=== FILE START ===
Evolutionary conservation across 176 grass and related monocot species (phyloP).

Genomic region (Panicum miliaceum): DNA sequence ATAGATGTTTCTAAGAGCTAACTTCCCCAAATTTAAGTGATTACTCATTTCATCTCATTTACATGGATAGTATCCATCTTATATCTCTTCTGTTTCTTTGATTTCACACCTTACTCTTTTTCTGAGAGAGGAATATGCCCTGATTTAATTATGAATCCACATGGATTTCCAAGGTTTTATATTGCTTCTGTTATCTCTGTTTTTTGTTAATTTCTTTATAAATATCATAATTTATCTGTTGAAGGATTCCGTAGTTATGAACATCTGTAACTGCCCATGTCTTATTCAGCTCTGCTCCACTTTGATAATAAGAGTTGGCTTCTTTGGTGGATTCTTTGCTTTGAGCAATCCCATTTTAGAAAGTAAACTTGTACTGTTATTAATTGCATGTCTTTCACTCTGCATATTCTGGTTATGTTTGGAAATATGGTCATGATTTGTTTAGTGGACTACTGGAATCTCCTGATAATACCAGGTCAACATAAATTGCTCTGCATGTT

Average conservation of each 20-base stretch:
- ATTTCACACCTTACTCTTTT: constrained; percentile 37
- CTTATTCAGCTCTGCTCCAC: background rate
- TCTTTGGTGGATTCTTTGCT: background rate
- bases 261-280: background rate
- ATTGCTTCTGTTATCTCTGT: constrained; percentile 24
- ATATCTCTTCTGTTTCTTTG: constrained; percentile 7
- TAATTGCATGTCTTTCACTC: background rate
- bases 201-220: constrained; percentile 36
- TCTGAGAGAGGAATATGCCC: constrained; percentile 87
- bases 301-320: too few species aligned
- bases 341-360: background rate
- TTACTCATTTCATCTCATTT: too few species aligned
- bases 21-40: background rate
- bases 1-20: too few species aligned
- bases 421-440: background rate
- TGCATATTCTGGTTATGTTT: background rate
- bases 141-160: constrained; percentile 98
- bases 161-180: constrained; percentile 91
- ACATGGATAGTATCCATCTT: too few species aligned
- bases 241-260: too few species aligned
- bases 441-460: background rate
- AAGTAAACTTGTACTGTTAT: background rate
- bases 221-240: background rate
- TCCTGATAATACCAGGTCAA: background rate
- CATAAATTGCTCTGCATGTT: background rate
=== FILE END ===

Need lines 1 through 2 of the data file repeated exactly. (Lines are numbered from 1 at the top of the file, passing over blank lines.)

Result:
Evolutionary conservation across 176 grass and related monocot species (phyloP).

Genomic region (Panicum miliaceum): DNA sequence ATAGATGTTTCTAAGAGCTAACTTCCCCAAATTTAAGTGATTACTCATTTCATCTCATTTACATGGATAGTATCCATCTTATATCTCTTCTGTTTCTTTGATTTCACACCTTACTCTTTTTCTGAGAGAGGAATATGCCCTGATTTAATTATGAATCCACATGGATTTCCAAGGTTTTATATTGCTTCTGTTATCTCTGTTTTTTGTTAATTTCTTTATAAATATCATAATTTATCTGTTGAAGGATTCCGTAGTTATGAACATCTGTAACTGCCCATGTCTTATTCAGCTCTGCTCCACTTTGATAATAAGAGTTGGCTTCTTTGGTGGATTCTTTGCTTTGAGCAATCCCATTTTAGAAAGTAAACTTGTACTGTTATTAATTGCATGTCTTTCACTCTGCATATTCTGGTTATGTTTGGAAATATGGTCATGATTTGTTTAGTGGACTACTGGAATCTCCTGATAATACCAGGTCAACATAAATTGCTCTGCATGTT